It has to do with the way that vaccine developers use chicken eggs as incubators for growing a given season's influenza virus, a practice that in and of itself is controversial due to the fact that using chicken embryos in vaccines has been linked to causing egg allergies.
For at least the past 70 years, vaccine manufacturers have been injecting influenza viruses into chicken eggs in order to allow them time to replicate. After this replication is complete, the fluid is drained from the eggs and the virus is extracted – the eggs themselves functioning as an artificial growth environment where flu viruses flourish.
But according to the findings of this new study study, which were published in the open-access journal PLOS Pathogens, chicken eggs actually end up disrupting the major antibody target sites on the surfaces of flu viruses, causing them to become less effective later on when they're injected into human bodies.
"Now we can explain – at an atomic level – why egg-based vaccine production is causing problems," stated TSRI Research Associate Nicholas Wu, Ph.D., one of the study's lead authors. [emphasis added]
To keep up with the latest news on vaccines as we approach so-called "flu season," be sure to visit and bookmark Influenza.news.
For the study, Wu and his colleagues tested the progression of the H3N2 flu virus as it incubated in chicken eggs. H3N2, after all, is one of several influenza subtypes that has become more prevalent and virulent, which is why it typically ends up in flu vaccines year after year.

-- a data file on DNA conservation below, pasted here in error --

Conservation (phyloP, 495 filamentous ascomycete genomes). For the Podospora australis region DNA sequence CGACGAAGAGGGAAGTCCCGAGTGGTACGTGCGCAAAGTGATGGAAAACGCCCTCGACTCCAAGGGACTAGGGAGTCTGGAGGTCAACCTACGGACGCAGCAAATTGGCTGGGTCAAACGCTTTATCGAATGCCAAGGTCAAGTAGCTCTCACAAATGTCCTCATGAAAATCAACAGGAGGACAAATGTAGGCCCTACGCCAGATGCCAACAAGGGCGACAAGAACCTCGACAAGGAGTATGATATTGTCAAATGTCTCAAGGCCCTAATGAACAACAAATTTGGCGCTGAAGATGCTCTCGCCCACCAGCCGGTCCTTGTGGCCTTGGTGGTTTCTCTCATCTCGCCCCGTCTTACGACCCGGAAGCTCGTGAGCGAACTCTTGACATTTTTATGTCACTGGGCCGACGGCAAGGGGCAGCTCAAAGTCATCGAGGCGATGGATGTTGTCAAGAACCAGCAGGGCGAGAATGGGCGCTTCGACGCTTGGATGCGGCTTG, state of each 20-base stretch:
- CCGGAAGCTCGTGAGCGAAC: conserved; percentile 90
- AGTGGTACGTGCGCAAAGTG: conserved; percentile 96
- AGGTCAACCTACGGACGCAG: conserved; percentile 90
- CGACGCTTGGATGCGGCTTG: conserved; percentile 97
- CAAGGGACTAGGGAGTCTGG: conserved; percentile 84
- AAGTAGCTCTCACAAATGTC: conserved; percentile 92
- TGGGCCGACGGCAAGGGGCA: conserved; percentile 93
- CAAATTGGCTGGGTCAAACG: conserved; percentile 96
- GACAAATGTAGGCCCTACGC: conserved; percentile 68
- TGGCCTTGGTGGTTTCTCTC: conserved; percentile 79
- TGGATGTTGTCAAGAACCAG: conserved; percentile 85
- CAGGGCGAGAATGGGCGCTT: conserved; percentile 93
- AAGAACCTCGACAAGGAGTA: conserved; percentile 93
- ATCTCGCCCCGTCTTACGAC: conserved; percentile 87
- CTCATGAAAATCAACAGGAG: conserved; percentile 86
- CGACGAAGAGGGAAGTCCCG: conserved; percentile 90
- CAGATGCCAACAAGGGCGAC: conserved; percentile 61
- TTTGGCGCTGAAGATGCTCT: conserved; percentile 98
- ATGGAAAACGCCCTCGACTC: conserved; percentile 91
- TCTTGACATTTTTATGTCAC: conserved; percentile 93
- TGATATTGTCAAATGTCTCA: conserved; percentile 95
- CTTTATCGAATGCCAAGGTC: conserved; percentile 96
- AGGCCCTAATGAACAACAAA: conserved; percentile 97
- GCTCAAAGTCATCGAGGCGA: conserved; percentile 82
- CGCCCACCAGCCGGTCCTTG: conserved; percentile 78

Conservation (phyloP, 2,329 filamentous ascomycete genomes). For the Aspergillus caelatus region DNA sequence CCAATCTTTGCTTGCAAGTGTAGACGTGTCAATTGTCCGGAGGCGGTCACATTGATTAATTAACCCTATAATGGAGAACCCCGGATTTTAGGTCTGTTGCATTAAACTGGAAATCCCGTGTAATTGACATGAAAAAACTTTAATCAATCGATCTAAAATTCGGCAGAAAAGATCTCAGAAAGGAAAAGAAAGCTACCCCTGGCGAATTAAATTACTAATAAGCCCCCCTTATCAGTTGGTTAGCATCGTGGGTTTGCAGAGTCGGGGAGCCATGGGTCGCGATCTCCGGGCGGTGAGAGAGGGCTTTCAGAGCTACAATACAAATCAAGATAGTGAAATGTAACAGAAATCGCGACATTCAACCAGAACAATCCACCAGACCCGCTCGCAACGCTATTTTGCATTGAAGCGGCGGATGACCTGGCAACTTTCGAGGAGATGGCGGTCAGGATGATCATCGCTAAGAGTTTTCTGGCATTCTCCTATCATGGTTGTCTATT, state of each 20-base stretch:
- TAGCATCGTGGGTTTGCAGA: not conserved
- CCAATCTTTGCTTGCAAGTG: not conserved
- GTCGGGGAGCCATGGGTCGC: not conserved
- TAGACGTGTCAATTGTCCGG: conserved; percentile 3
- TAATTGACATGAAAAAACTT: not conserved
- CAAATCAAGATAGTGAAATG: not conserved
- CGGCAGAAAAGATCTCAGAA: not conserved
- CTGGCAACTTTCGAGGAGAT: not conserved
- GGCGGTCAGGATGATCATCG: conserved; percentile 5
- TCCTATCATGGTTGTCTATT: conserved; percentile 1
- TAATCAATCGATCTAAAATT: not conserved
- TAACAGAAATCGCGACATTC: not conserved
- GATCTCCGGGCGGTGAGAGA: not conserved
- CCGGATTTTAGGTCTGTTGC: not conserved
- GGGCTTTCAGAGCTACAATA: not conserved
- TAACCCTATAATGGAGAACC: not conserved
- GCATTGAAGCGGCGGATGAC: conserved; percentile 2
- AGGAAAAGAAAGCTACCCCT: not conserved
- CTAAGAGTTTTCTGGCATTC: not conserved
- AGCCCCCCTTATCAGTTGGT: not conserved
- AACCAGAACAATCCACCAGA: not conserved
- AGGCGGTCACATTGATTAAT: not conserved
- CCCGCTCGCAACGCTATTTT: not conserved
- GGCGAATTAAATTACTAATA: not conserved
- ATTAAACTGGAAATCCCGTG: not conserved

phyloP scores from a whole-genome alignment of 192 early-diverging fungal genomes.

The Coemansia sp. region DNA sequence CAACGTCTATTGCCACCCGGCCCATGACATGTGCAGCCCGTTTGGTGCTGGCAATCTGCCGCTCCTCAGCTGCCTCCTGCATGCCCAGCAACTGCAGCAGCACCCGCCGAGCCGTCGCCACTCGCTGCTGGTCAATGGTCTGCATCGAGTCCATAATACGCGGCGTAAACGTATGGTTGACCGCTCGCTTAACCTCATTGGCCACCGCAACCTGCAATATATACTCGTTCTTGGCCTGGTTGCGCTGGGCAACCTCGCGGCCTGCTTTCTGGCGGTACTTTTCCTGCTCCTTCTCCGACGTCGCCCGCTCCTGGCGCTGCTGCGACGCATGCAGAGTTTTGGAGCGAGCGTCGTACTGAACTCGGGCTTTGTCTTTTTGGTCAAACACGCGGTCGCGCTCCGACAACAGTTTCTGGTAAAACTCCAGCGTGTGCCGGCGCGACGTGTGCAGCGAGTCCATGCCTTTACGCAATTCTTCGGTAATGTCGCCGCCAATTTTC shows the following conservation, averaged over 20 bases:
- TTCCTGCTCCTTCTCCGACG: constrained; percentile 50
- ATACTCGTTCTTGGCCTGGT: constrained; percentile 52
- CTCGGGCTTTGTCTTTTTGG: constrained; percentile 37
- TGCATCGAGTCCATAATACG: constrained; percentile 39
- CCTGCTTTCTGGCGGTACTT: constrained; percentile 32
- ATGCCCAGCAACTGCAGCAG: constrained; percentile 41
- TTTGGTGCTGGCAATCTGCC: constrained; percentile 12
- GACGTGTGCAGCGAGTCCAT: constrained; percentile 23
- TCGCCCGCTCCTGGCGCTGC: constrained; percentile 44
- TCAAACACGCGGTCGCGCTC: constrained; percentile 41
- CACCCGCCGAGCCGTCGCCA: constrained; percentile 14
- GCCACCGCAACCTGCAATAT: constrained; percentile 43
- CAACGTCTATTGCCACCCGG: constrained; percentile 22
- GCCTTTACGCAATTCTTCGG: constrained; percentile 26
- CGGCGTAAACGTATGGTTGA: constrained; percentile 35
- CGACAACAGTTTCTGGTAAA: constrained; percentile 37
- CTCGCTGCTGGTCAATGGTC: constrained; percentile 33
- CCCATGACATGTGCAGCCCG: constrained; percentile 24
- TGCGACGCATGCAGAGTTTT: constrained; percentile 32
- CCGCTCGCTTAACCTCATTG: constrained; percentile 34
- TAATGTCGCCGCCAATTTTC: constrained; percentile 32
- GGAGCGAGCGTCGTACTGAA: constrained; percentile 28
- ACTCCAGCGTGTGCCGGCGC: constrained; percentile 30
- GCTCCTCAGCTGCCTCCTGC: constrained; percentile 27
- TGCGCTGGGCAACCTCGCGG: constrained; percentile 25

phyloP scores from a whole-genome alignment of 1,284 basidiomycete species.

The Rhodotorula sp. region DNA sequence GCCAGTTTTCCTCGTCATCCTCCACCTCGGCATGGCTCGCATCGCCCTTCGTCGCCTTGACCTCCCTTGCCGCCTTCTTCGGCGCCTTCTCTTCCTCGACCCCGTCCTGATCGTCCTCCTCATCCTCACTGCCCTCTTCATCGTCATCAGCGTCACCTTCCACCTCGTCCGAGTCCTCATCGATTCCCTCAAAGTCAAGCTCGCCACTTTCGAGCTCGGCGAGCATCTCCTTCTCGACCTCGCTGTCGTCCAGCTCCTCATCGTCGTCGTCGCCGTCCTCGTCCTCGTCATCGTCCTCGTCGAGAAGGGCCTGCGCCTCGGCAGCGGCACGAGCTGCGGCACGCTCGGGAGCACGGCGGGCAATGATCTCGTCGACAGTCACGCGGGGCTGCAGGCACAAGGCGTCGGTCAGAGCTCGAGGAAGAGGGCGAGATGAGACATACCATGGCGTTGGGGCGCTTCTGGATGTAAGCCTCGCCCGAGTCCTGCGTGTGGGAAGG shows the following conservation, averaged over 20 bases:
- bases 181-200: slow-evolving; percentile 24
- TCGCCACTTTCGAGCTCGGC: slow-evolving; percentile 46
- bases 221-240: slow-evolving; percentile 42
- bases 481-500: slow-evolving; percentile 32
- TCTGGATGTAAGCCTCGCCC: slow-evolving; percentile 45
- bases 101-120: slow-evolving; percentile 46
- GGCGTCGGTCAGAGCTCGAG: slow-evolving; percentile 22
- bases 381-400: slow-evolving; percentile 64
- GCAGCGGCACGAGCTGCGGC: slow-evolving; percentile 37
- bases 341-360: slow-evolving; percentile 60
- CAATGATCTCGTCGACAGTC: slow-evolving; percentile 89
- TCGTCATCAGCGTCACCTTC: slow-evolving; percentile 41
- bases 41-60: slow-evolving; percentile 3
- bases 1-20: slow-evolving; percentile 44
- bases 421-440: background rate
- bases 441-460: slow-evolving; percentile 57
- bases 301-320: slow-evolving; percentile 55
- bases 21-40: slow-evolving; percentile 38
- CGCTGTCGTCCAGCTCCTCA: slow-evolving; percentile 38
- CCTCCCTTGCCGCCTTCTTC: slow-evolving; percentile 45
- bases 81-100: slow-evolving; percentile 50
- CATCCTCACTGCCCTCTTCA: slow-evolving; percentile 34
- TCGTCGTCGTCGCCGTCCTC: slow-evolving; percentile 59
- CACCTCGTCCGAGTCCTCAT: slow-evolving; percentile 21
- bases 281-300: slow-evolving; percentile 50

Using a high-resolution imaging technique known as X-ray crystallography to take a closer look at H3N2, the team found that a key protein in the virus changes so much during chicken egg incubation that it no longer functions as a match in humans. In fact, the end result is that bird cells rather than human cells end up becoming a better fit.
This mutation is described in the study as L194P, which occurs in H3N2's hemagglutinin glycoprotein, also known as HA. It is said to completely disrupt the region of the protein that the human immune system can recognize, rendering it completely ineffective in all practical terms.
In order for a flu vaccine (or any other vaccine, for that matter) to be considered effective, it has to actively trigger an immune response inside the body that results in the creation of antibodies to fight off the real thing. But the H3N2 mutation that results from conventional incubation procedures during vaccine production leave the virus impotent, so to speak.
"Any influenza viruses produced in eggs have to adapt to growing in that environment and hence generate mutations to grow better," admitted Ian Wilson, a Hansen Professor of Structural Biology at TSRI, and the study's lead senior author.
Adding to this, his colleague Wu urged vaccine producers "to look at this mutation" and work on a solution. He and his colleagues stated that other methods of producing vaccines that will make them more effective "are now being used and explored."
"There's a huge need for flu vaccine research," Wu is quoted as saying.
The ineffectiveness of flu vaccines is nothing new, of course. Natural News has been sounding the alarm about flu vaccine fraud for years, noting further that people take a huge risk every time they agree to have their bodies injected with flu shots, which besides ineffective viruses often contain mercury (Thimerosal), aluminum, and various other toxic adjuvant additives.
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